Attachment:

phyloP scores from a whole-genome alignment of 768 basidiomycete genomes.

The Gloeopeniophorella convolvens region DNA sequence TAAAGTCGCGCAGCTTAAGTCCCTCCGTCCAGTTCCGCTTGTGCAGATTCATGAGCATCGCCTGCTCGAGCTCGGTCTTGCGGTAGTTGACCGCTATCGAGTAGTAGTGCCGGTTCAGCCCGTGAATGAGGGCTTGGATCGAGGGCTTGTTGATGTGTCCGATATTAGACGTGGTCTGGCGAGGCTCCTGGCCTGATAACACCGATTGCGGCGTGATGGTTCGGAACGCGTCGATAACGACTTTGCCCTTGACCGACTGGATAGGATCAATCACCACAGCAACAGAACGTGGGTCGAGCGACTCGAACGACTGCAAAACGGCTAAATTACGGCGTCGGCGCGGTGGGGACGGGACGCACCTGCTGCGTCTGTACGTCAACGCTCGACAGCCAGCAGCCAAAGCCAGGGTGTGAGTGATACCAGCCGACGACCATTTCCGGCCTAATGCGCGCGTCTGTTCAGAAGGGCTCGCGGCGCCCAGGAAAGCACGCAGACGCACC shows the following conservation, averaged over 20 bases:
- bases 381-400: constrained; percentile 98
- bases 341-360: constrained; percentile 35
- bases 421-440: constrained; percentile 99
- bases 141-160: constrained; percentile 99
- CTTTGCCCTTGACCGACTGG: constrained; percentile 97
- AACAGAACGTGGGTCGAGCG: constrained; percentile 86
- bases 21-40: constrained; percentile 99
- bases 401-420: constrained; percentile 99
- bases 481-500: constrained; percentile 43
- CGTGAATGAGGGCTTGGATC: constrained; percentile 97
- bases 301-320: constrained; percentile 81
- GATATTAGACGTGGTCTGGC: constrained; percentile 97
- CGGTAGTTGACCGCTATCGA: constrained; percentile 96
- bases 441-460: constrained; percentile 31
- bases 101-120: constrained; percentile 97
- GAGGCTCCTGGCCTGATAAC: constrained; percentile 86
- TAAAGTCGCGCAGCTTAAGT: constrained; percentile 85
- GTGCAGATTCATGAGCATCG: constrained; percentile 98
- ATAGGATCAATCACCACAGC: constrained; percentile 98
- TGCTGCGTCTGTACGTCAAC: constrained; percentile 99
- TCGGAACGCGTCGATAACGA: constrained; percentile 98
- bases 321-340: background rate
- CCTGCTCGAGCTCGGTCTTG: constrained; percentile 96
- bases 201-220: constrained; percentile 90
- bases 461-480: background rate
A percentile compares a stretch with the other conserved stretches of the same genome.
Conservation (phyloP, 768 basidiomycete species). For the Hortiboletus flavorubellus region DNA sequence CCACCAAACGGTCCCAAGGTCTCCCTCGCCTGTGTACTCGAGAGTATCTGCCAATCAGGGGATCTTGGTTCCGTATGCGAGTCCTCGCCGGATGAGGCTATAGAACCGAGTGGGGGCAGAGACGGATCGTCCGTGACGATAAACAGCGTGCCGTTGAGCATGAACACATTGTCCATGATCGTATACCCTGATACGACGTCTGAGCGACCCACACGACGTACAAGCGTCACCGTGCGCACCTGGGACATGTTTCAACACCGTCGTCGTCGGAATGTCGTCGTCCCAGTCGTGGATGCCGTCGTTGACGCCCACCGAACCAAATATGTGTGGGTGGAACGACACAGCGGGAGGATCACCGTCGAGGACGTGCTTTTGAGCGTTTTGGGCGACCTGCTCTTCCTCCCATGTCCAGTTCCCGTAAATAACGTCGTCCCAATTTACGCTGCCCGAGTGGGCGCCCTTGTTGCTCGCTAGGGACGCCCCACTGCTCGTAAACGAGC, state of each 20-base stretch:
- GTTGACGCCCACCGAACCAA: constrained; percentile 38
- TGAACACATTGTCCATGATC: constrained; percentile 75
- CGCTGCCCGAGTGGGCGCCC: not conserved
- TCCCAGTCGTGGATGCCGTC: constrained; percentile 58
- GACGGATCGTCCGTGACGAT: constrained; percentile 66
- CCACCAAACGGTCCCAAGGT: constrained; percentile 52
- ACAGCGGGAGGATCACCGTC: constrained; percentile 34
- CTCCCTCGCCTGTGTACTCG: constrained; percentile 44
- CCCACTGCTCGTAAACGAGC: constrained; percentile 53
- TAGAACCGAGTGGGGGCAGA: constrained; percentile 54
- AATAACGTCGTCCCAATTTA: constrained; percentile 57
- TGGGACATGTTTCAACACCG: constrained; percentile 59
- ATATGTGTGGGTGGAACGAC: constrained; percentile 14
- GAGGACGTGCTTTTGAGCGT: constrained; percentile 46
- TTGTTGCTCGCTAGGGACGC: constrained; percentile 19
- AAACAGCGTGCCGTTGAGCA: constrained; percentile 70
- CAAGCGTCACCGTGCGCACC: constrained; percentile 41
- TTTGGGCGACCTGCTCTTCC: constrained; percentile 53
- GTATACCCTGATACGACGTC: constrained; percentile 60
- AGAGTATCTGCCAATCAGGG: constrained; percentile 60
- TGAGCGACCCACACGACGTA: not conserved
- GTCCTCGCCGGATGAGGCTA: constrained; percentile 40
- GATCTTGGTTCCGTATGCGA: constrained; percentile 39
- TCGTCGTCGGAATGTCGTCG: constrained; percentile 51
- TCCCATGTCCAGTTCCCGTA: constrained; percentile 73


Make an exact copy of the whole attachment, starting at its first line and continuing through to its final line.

phyloP scores from a whole-genome alignment of 768 basidiomycete genomes.

The Gloeopeniophorella convolvens region DNA sequence TAAAGTCGCGCAGCTTAAGTCCCTCCGTCCAGTTCCGCTTGTGCAGATTCATGAGCATCGCCTGCTCGAGCTCGGTCTTGCGGTAGTTGACCGCTATCGAGTAGTAGTGCCGGTTCAGCCCGTGAATGAGGGCTTGGATCGAGGGCTTGTTGATGTGTCCGATATTAGACGTGGTCTGGCGAGGCTCCTGGCCTGATAACACCGATTGCGGCGTGATGGTTCGGAACGCGTCGATAACGACTTTGCCCTTGACCGACTGGATAGGATCAATCACCACAGCAACAGAACGTGGGTCGAGCGACTCGAACGACTGCAAAACGGCTAAATTACGGCGTCGGCGCGGTGGGGACGGGACGCACCTGCTGCGTCTGTACGTCAACGCTCGACAGCCAGCAGCCAAAGCCAGGGTGTGAGTGATACCAGCCGACGACCATTTCCGGCCTAATGCGCGCGTCTGTTCAGAAGGGCTCGCGGCGCCCAGGAAAGCACGCAGACGCACC shows the following conservation, averaged over 20 bases:
- bases 381-400: constrained; percentile 98
- bases 341-360: constrained; percentile 35
- bases 421-440: constrained; percentile 99
- bases 141-160: constrained; percentile 99
- CTTTGCCCTTGACCGACTGG: constrained; percentile 97
- AACAGAACGTGGGTCGAGCG: constrained; percentile 86
- bases 21-40: constrained; percentile 99
- bases 401-420: constrained; percentile 99
- bases 481-500: constrained; percentile 43
- CGTGAATGAGGGCTTGGATC: constrained; percentile 97
- bases 301-320: constrained; percentile 81
- GATATTAGACGTGGTCTGGC: constrained; percentile 97
- CGGTAGTTGACCGCTATCGA: constrained; percentile 96
- bases 441-460: constrained; percentile 31
- bases 101-120: constrained; percentile 97
- GAGGCTCCTGGCCTGATAAC: constrained; percentile 86
- TAAAGTCGCGCAGCTTAAGT: constrained; percentile 85
- GTGCAGATTCATGAGCATCG: constrained; percentile 98
- ATAGGATCAATCACCACAGC: constrained; percentile 98
- TGCTGCGTCTGTACGTCAAC: constrained; percentile 99
- TCGGAACGCGTCGATAACGA: constrained; percentile 98
- bases 321-340: background rate
- CCTGCTCGAGCTCGGTCTTG: constrained; percentile 96
- bases 201-220: constrained; percentile 90
- bases 461-480: background rate
A percentile compares a stretch with the other conserved stretches of the same genome.
Conservation (phyloP, 768 basidiomycete species). For the Hortiboletus flavorubellus region DNA sequence CCACCAAACGGTCCCAAGGTCTCCCTCGCCTGTGTACTCGAGAGTATCTGCCAATCAGGGGATCTTGGTTCCGTATGCGAGTCCTCGCCGGATGAGGCTATAGAACCGAGTGGGGGCAGAGACGGATCGTCCGTGACGATAAACAGCGTGCCGTTGAGCATGAACACATTGTCCATGATCGTATACCCTGATACGACGTCTGAGCGACCCACACGACGTACAAGCGTCACCGTGCGCACCTGGGACATGTTTCAACACCGTCGTCGTCGGAATGTCGTCGTCCCAGTCGTGGATGCCGTCGTTGACGCCCACCGAACCAAATATGTGTGGGTGGAACGACACAGCGGGAGGATCACCGTCGAGGACGTGCTTTTGAGCGTTTTGGGCGACCTGCTCTTCCTCCCATGTCCAGTTCCCGTAAATAACGTCGTCCCAATTTACGCTGCCCGAGTGGGCGCCCTTGTTGCTCGCTAGGGACGCCCCACTGCTCGTAAACGAGC, state of each 20-base stretch:
- GTTGACGCCCACCGAACCAA: constrained; percentile 38
- TGAACACATTGTCCATGATC: constrained; percentile 75
- CGCTGCCCGAGTGGGCGCCC: not conserved
- TCCCAGTCGTGGATGCCGTC: constrained; percentile 58
- GACGGATCGTCCGTGACGAT: constrained; percentile 66
- CCACCAAACGGTCCCAAGGT: constrained; percentile 52
- ACAGCGGGAGGATCACCGTC: constrained; percentile 34
- CTCCCTCGCCTGTGTACTCG: constrained; percentile 44
- CCCACTGCTCGTAAACGAGC: constrained; percentile 53
- TAGAACCGAGTGGGGGCAGA: constrained; percentile 54
- AATAACGTCGTCCCAATTTA: constrained; percentile 57
- TGGGACATGTTTCAACACCG: constrained; percentile 59
- ATATGTGTGGGTGGAACGAC: constrained; percentile 14
- GAGGACGTGCTTTTGAGCGT: constrained; percentile 46
- TTGTTGCTCGCTAGGGACGC: constrained; percentile 19
- AAACAGCGTGCCGTTGAGCA: constrained; percentile 70
- CAAGCGTCACCGTGCGCACC: constrained; percentile 41
- TTTGGGCGACCTGCTCTTCC: constrained; percentile 53
- GTATACCCTGATACGACGTC: constrained; percentile 60
- AGAGTATCTGCCAATCAGGG: constrained; percentile 60
- TGAGCGACCCACACGACGTA: not conserved
- GTCCTCGCCGGATGAGGCTA: constrained; percentile 40
- GATCTTGGTTCCGTATGCGA: constrained; percentile 39
- TCGTCGTCGGAATGTCGTCG: constrained; percentile 51
- TCCCATGTCCAGTTCCCGTA: constrained; percentile 73